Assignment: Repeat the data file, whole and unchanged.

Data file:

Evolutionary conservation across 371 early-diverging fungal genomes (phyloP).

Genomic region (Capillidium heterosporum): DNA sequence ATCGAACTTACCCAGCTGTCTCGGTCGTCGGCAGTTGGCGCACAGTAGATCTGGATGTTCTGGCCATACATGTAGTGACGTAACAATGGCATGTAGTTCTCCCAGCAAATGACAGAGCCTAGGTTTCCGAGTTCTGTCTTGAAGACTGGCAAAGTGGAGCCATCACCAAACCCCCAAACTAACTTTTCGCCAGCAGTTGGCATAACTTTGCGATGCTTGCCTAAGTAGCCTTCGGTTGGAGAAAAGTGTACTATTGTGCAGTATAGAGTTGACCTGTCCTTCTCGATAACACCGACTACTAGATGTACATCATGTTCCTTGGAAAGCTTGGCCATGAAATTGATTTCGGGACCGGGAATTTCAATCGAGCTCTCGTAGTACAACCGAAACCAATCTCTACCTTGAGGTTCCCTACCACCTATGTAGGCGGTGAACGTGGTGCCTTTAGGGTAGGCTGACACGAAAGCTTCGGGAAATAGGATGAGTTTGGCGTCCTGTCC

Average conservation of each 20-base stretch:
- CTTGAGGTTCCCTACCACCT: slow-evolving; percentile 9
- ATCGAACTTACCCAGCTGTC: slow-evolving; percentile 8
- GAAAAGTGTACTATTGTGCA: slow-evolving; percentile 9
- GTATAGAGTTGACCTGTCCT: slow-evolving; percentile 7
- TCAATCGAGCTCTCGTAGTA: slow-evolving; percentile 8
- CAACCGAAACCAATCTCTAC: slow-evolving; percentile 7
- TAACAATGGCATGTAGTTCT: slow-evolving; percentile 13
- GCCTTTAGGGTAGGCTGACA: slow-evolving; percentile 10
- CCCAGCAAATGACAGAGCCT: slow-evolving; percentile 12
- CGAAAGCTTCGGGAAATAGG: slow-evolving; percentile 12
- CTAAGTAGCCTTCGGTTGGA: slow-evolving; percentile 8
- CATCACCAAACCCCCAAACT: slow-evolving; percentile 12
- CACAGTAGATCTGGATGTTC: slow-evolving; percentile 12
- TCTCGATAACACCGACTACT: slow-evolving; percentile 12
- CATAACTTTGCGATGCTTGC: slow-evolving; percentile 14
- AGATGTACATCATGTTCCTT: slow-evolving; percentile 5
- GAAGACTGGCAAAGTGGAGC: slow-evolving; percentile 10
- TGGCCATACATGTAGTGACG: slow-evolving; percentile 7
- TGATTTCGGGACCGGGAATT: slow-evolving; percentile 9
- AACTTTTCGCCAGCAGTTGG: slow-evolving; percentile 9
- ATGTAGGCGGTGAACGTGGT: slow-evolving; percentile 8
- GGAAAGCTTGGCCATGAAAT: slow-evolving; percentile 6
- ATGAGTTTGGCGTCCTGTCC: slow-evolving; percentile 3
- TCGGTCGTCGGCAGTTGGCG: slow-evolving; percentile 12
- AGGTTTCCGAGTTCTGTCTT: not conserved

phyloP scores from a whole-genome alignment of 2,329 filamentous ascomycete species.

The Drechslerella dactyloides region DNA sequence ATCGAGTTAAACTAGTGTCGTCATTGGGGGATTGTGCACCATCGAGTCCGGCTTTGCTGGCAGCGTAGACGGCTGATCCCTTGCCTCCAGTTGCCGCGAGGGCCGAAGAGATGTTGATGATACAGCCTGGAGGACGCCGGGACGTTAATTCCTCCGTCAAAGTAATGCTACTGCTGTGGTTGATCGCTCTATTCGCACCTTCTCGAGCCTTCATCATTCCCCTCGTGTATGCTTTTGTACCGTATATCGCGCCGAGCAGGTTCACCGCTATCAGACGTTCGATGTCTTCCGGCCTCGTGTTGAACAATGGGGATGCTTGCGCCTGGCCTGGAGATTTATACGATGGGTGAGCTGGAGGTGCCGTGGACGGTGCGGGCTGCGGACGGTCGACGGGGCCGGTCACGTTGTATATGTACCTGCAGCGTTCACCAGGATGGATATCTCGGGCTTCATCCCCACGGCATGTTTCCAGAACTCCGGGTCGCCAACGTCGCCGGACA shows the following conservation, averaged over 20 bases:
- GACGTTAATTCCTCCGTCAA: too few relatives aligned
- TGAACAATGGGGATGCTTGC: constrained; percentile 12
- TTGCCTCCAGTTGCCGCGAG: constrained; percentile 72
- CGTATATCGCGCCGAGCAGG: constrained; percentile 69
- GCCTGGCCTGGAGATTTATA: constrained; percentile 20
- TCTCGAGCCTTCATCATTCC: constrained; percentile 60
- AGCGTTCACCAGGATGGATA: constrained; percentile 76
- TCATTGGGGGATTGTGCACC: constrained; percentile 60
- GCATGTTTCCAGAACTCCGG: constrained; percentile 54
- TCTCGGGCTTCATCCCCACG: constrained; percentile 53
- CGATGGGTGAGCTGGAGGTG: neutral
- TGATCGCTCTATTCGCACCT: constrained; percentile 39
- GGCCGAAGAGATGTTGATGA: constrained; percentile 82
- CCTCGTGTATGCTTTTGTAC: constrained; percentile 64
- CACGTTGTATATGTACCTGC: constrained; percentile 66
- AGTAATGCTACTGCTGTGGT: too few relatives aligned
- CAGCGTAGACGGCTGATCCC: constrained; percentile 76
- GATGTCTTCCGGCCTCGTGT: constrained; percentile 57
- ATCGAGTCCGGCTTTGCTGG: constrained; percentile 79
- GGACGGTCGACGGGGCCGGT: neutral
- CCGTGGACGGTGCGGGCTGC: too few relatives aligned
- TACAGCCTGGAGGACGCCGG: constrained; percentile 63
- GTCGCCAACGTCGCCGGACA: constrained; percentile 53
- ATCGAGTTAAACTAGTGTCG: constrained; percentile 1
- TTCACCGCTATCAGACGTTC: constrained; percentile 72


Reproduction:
Evolutionary conservation across 371 early-diverging fungal genomes (phyloP).

Genomic region (Capillidium heterosporum): DNA sequence ATCGAACTTACCCAGCTGTCTCGGTCGTCGGCAGTTGGCGCACAGTAGATCTGGATGTTCTGGCCATACATGTAGTGACGTAACAATGGCATGTAGTTCTCCCAGCAAATGACAGAGCCTAGGTTTCCGAGTTCTGTCTTGAAGACTGGCAAAGTGGAGCCATCACCAAACCCCCAAACTAACTTTTCGCCAGCAGTTGGCATAACTTTGCGATGCTTGCCTAAGTAGCCTTCGGTTGGAGAAAAGTGTACTATTGTGCAGTATAGAGTTGACCTGTCCTTCTCGATAACACCGACTACTAGATGTACATCATGTTCCTTGGAAAGCTTGGCCATGAAATTGATTTCGGGACCGGGAATTTCAATCGAGCTCTCGTAGTACAACCGAAACCAATCTCTACCTTGAGGTTCCCTACCACCTATGTAGGCGGTGAACGTGGTGCCTTTAGGGTAGGCTGACACGAAAGCTTCGGGAAATAGGATGAGTTTGGCGTCCTGTCC

Average conservation of each 20-base stretch:
- CTTGAGGTTCCCTACCACCT: slow-evolving; percentile 9
- ATCGAACTTACCCAGCTGTC: slow-evolving; percentile 8
- GAAAAGTGTACTATTGTGCA: slow-evolving; percentile 9
- GTATAGAGTTGACCTGTCCT: slow-evolving; percentile 7
- TCAATCGAGCTCTCGTAGTA: slow-evolving; percentile 8
- CAACCGAAACCAATCTCTAC: slow-evolving; percentile 7
- TAACAATGGCATGTAGTTCT: slow-evolving; percentile 13
- GCCTTTAGGGTAGGCTGACA: slow-evolving; percentile 10
- CCCAGCAAATGACAGAGCCT: slow-evolving; percentile 12
- CGAAAGCTTCGGGAAATAGG: slow-evolving; percentile 12
- CTAAGTAGCCTTCGGTTGGA: slow-evolving; percentile 8
- CATCACCAAACCCCCAAACT: slow-evolving; percentile 12
- CACAGTAGATCTGGATGTTC: slow-evolving; percentile 12
- TCTCGATAACACCGACTACT: slow-evolving; percentile 12
- CATAACTTTGCGATGCTTGC: slow-evolving; percentile 14
- AGATGTACATCATGTTCCTT: slow-evolving; percentile 5
- GAAGACTGGCAAAGTGGAGC: slow-evolving; percentile 10
- TGGCCATACATGTAGTGACG: slow-evolving; percentile 7
- TGATTTCGGGACCGGGAATT: slow-evolving; percentile 9
- AACTTTTCGCCAGCAGTTGG: slow-evolving; percentile 9
- ATGTAGGCGGTGAACGTGGT: slow-evolving; percentile 8
- GGAAAGCTTGGCCATGAAAT: slow-evolving; percentile 6
- ATGAGTTTGGCGTCCTGTCC: slow-evolving; percentile 3
- TCGGTCGTCGGCAGTTGGCG: slow-evolving; percentile 12
- AGGTTTCCGAGTTCTGTCTT: not conserved

phyloP scores from a whole-genome alignment of 2,329 filamentous ascomycete species.

The Drechslerella dactyloides region DNA sequence ATCGAGTTAAACTAGTGTCGTCATTGGGGGATTGTGCACCATCGAGTCCGGCTTTGCTGGCAGCGTAGACGGCTGATCCCTTGCCTCCAGTTGCCGCGAGGGCCGAAGAGATGTTGATGATACAGCCTGGAGGACGCCGGGACGTTAATTCCTCCGTCAAAGTAATGCTACTGCTGTGGTTGATCGCTCTATTCGCACCTTCTCGAGCCTTCATCATTCCCCTCGTGTATGCTTTTGTACCGTATATCGCGCCGAGCAGGTTCACCGCTATCAGACGTTCGATGTCTTCCGGCCTCGTGTTGAACAATGGGGATGCTTGCGCCTGGCCTGGAGATTTATACGATGGGTGAGCTGGAGGTGCCGTGGACGGTGCGGGCTGCGGACGGTCGACGGGGCCGGTCACGTTGTATATGTACCTGCAGCGTTCACCAGGATGGATATCTCGGGCTTCATCCCCACGGCATGTTTCCAGAACTCCGGGTCGCCAACGTCGCCGGACA shows the following conservation, averaged over 20 bases:
- GACGTTAATTCCTCCGTCAA: too few relatives aligned
- TGAACAATGGGGATGCTTGC: constrained; percentile 12
- TTGCCTCCAGTTGCCGCGAG: constrained; percentile 72
- CGTATATCGCGCCGAGCAGG: constrained; percentile 69
- GCCTGGCCTGGAGATTTATA: constrained; percentile 20
- TCTCGAGCCTTCATCATTCC: constrained; percentile 60
- AGCGTTCACCAGGATGGATA: constrained; percentile 76
- TCATTGGGGGATTGTGCACC: constrained; percentile 60
- GCATGTTTCCAGAACTCCGG: constrained; percentile 54
- TCTCGGGCTTCATCCCCACG: constrained; percentile 53
- CGATGGGTGAGCTGGAGGTG: neutral
- TGATCGCTCTATTCGCACCT: constrained; percentile 39
- GGCCGAAGAGATGTTGATGA: constrained; percentile 82
- CCTCGTGTATGCTTTTGTAC: constrained; percentile 64
- CACGTTGTATATGTACCTGC: constrained; percentile 66
- AGTAATGCTACTGCTGTGGT: too few relatives aligned
- CAGCGTAGACGGCTGATCCC: constrained; percentile 76
- GATGTCTTCCGGCCTCGTGT: constrained; percentile 57
- ATCGAGTCCGGCTTTGCTGG: constrained; percentile 79
- GGACGGTCGACGGGGCCGGT: neutral
- CCGTGGACGGTGCGGGCTGC: too few relatives aligned
- TACAGCCTGGAGGACGCCGG: constrained; percentile 63
- GTCGCCAACGTCGCCGGACA: constrained; percentile 53
- ATCGAGTTAAACTAGTGTCG: constrained; percentile 1
- TTCACCGCTATCAGACGTTC: constrained; percentile 72